• The class AbstractPerson is an abstract superclass.

  • AbstractPerson has two subclasses - MutablePerson, a standard Mutable Object. ImmutablePerson is a Immutable Object.

  • ImmutablePerson calls the constructor on the superclass and then freezes the class.

  • Rather than passing a copy of the attribute (as in Listing 1) to avoid changes to attribute values, this example freezes the instance variable object. This achieves the same outcome as illustrated in Listing 4. This may be more useful in some situations where an instance variable value is difficult to clone (memory resources etc.). This will also throw an error when changes to instance variables are attempted. This error may be useful in debugging unwanted changes to state.

class AbstractPerson
  attr_accessor :name, :address
  def initialize name, address
    @name = name
    @address = address
  end
end
class Address
  attr_accessor :line1, :line2, :line3
  def initialize line1, line2, line3
    @line1 = line1
    @line2 = line2
    @line3 = line3
  end
end
class MutablePerson < AbstractPerson
  # additional behaviour here...
end
class ImmutablePerson < AbstractPerson
  def initialize name, address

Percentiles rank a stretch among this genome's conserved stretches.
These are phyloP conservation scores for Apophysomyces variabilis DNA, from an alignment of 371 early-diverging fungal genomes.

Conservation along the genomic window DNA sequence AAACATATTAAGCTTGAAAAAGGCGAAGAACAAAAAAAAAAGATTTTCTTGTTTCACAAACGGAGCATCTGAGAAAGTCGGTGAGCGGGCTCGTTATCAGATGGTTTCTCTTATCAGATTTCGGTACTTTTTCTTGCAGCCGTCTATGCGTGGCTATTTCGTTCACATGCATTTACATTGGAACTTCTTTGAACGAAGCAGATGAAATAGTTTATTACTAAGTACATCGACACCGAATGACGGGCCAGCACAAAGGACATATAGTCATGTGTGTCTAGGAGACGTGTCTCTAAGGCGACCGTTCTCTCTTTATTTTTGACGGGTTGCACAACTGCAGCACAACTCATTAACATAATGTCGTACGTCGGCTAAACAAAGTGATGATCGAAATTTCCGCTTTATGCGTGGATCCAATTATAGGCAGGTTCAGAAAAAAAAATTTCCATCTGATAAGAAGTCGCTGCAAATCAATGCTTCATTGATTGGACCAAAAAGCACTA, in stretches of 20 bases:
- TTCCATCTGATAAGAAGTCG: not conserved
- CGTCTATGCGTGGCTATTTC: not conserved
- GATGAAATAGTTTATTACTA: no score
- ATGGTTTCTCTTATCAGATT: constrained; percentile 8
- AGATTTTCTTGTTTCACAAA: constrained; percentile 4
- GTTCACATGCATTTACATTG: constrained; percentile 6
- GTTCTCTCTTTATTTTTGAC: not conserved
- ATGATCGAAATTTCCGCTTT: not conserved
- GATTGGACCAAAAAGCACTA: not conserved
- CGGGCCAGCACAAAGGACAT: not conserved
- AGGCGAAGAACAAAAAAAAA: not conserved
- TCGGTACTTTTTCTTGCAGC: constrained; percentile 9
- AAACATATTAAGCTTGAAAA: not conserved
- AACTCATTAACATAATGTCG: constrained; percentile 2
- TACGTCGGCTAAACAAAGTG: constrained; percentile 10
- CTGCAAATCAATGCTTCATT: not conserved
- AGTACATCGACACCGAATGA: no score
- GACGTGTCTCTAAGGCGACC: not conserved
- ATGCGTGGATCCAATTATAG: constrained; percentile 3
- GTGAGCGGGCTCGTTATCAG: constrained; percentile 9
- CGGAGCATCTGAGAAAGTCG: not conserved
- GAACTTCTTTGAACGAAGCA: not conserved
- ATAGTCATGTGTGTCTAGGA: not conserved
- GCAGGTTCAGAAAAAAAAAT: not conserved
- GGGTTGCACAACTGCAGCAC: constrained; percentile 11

super name, address
    self.freeze
    @address.freeze  # freeze inst vars
   end
  def address
    return @address
  end
end
Listing 3: Immutable Subclass Pattern Example 1

3.3.2 Advantages and Disadvantages

  • This Design Pattern allows a system to differentiate between Mutable and Immutable objects using inheritance. For instance this may be useful where part of the object hierarchy are needed only for reporting and can be read only.

  • In some situations inheritance may not be the best way to differentiate between Mutable and Immutable objects. In these situations the next Design Pattern would be more beneficial.

address =  Address.new("Foo Street", "Bar Town", "Test County")
person1 =  MutablePerson.new("Foo McBar", address)
person1.address.line1 = "Bar Street"
puts person1.address.line1       # "Bar Street"
person2 =  ImmutablePerson.new("Bar McFoo", address)
person2.address.line1 = "Bar Street"  # error: cant modify frozen
Listing 4: Immutable Subclass Pattern Example 2

3.4 Immutable Adapter Pattern

3.4.1 Description

Listing 5 illustrates this pattern. This Design Pattern illustrates a situation where a Mutable class is wrapped in an Immutable class.

  • The class Person is a standard Mutable class.

  • ImmutablePerson contains an instance of Person in an instance variable.

  • The constructor of ImmutablePerson constructs a new Person class and then freezes the objects and it’s instance variable values.